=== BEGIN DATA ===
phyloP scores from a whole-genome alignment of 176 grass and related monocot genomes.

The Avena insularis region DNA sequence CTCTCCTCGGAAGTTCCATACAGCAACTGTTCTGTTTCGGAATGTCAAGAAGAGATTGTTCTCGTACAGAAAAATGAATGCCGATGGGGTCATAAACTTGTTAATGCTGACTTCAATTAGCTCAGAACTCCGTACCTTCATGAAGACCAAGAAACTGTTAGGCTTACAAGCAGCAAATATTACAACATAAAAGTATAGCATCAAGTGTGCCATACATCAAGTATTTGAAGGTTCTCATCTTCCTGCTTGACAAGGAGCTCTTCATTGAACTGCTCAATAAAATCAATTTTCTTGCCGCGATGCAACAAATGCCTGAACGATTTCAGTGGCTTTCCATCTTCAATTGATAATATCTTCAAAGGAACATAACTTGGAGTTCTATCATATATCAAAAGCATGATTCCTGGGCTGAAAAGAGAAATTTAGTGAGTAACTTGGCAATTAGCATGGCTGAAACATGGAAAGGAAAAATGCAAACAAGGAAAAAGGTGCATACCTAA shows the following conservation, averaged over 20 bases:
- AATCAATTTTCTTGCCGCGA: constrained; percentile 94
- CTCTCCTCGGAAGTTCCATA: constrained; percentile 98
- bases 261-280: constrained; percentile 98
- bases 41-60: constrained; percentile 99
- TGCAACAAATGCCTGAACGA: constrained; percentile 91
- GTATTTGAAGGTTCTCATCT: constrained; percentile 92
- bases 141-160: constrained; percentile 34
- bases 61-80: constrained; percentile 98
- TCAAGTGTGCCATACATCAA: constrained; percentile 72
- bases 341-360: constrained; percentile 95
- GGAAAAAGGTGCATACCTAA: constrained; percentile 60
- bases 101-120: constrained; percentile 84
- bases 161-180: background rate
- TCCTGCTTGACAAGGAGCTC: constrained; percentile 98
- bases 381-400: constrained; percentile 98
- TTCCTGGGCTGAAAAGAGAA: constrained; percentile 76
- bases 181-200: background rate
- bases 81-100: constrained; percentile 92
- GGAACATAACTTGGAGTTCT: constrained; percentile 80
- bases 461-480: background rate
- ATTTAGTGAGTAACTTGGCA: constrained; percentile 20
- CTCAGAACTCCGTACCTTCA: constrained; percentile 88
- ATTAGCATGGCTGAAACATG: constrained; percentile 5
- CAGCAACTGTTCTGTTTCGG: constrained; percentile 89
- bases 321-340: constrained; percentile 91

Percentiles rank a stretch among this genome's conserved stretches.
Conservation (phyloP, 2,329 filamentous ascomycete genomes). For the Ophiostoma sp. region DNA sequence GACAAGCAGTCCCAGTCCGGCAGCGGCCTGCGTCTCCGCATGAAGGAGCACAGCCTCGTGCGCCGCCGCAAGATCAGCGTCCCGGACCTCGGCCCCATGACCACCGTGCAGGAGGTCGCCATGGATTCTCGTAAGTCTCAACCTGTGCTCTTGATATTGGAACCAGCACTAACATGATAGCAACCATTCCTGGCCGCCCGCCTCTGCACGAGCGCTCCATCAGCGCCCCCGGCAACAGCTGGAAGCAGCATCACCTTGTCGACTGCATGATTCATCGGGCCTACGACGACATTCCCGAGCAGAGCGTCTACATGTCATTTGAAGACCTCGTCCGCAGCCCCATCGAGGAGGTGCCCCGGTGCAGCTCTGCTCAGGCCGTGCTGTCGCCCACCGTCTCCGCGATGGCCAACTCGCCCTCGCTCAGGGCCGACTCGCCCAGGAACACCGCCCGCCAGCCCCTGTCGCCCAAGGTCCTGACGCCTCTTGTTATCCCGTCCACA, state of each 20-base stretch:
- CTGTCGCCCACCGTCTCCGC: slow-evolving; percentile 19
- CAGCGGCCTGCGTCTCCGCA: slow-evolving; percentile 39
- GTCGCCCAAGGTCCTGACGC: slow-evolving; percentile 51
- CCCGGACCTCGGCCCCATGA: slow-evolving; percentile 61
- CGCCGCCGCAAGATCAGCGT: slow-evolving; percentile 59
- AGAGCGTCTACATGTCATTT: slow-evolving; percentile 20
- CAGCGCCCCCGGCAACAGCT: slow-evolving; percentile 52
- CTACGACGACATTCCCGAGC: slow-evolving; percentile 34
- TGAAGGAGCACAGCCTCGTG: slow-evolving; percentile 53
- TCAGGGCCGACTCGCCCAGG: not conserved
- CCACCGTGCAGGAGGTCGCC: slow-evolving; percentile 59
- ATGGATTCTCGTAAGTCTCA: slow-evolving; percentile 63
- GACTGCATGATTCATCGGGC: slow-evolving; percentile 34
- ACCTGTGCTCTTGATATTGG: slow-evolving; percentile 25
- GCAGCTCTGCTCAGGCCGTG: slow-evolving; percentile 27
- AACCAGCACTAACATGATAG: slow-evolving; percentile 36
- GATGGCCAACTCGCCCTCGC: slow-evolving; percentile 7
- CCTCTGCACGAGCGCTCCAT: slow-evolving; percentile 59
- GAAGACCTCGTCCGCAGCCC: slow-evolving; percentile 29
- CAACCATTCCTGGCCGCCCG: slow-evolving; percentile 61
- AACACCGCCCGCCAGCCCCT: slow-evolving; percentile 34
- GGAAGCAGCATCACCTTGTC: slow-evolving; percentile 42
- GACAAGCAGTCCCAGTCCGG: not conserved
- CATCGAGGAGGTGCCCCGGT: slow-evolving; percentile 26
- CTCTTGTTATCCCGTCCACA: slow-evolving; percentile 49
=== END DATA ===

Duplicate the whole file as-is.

phyloP scores from a whole-genome alignment of 176 grass and related monocot genomes.

The Avena insularis region DNA sequence CTCTCCTCGGAAGTTCCATACAGCAACTGTTCTGTTTCGGAATGTCAAGAAGAGATTGTTCTCGTACAGAAAAATGAATGCCGATGGGGTCATAAACTTGTTAATGCTGACTTCAATTAGCTCAGAACTCCGTACCTTCATGAAGACCAAGAAACTGTTAGGCTTACAAGCAGCAAATATTACAACATAAAAGTATAGCATCAAGTGTGCCATACATCAAGTATTTGAAGGTTCTCATCTTCCTGCTTGACAAGGAGCTCTTCATTGAACTGCTCAATAAAATCAATTTTCTTGCCGCGATGCAACAAATGCCTGAACGATTTCAGTGGCTTTCCATCTTCAATTGATAATATCTTCAAAGGAACATAACTTGGAGTTCTATCATATATCAAAAGCATGATTCCTGGGCTGAAAAGAGAAATTTAGTGAGTAACTTGGCAATTAGCATGGCTGAAACATGGAAAGGAAAAATGCAAACAAGGAAAAAGGTGCATACCTAA shows the following conservation, averaged over 20 bases:
- AATCAATTTTCTTGCCGCGA: constrained; percentile 94
- CTCTCCTCGGAAGTTCCATA: constrained; percentile 98
- bases 261-280: constrained; percentile 98
- bases 41-60: constrained; percentile 99
- TGCAACAAATGCCTGAACGA: constrained; percentile 91
- GTATTTGAAGGTTCTCATCT: constrained; percentile 92
- bases 141-160: constrained; percentile 34
- bases 61-80: constrained; percentile 98
- TCAAGTGTGCCATACATCAA: constrained; percentile 72
- bases 341-360: constrained; percentile 95
- GGAAAAAGGTGCATACCTAA: constrained; percentile 60
- bases 101-120: constrained; percentile 84
- bases 161-180: background rate
- TCCTGCTTGACAAGGAGCTC: constrained; percentile 98
- bases 381-400: constrained; percentile 98
- TTCCTGGGCTGAAAAGAGAA: constrained; percentile 76
- bases 181-200: background rate
- bases 81-100: constrained; percentile 92
- GGAACATAACTTGGAGTTCT: constrained; percentile 80
- bases 461-480: background rate
- ATTTAGTGAGTAACTTGGCA: constrained; percentile 20
- CTCAGAACTCCGTACCTTCA: constrained; percentile 88
- ATTAGCATGGCTGAAACATG: constrained; percentile 5
- CAGCAACTGTTCTGTTTCGG: constrained; percentile 89
- bases 321-340: constrained; percentile 91

Percentiles rank a stretch among this genome's conserved stretches.
Conservation (phyloP, 2,329 filamentous ascomycete genomes). For the Ophiostoma sp. region DNA sequence GACAAGCAGTCCCAGTCCGGCAGCGGCCTGCGTCTCCGCATGAAGGAGCACAGCCTCGTGCGCCGCCGCAAGATCAGCGTCCCGGACCTCGGCCCCATGACCACCGTGCAGGAGGTCGCCATGGATTCTCGTAAGTCTCAACCTGTGCTCTTGATATTGGAACCAGCACTAACATGATAGCAACCATTCCTGGCCGCCCGCCTCTGCACGAGCGCTCCATCAGCGCCCCCGGCAACAGCTGGAAGCAGCATCACCTTGTCGACTGCATGATTCATCGGGCCTACGACGACATTCCCGAGCAGAGCGTCTACATGTCATTTGAAGACCTCGTCCGCAGCCCCATCGAGGAGGTGCCCCGGTGCAGCTCTGCTCAGGCCGTGCTGTCGCCCACCGTCTCCGCGATGGCCAACTCGCCCTCGCTCAGGGCCGACTCGCCCAGGAACACCGCCCGCCAGCCCCTGTCGCCCAAGGTCCTGACGCCTCTTGTTATCCCGTCCACA, state of each 20-base stretch:
- CTGTCGCCCACCGTCTCCGC: slow-evolving; percentile 19
- CAGCGGCCTGCGTCTCCGCA: slow-evolving; percentile 39
- GTCGCCCAAGGTCCTGACGC: slow-evolving; percentile 51
- CCCGGACCTCGGCCCCATGA: slow-evolving; percentile 61
- CGCCGCCGCAAGATCAGCGT: slow-evolving; percentile 59
- AGAGCGTCTACATGTCATTT: slow-evolving; percentile 20
- CAGCGCCCCCGGCAACAGCT: slow-evolving; percentile 52
- CTACGACGACATTCCCGAGC: slow-evolving; percentile 34
- TGAAGGAGCACAGCCTCGTG: slow-evolving; percentile 53
- TCAGGGCCGACTCGCCCAGG: not conserved
- CCACCGTGCAGGAGGTCGCC: slow-evolving; percentile 59
- ATGGATTCTCGTAAGTCTCA: slow-evolving; percentile 63
- GACTGCATGATTCATCGGGC: slow-evolving; percentile 34
- ACCTGTGCTCTTGATATTGG: slow-evolving; percentile 25
- GCAGCTCTGCTCAGGCCGTG: slow-evolving; percentile 27
- AACCAGCACTAACATGATAG: slow-evolving; percentile 36
- GATGGCCAACTCGCCCTCGC: slow-evolving; percentile 7
- CCTCTGCACGAGCGCTCCAT: slow-evolving; percentile 59
- GAAGACCTCGTCCGCAGCCC: slow-evolving; percentile 29
- CAACCATTCCTGGCCGCCCG: slow-evolving; percentile 61
- AACACCGCCCGCCAGCCCCT: slow-evolving; percentile 34
- GGAAGCAGCATCACCTTGTC: slow-evolving; percentile 42
- GACAAGCAGTCCCAGTCCGG: not conserved
- CATCGAGGAGGTGCCCCGGT: slow-evolving; percentile 26
- CTCTTGTTATCCCGTCCACA: slow-evolving; percentile 49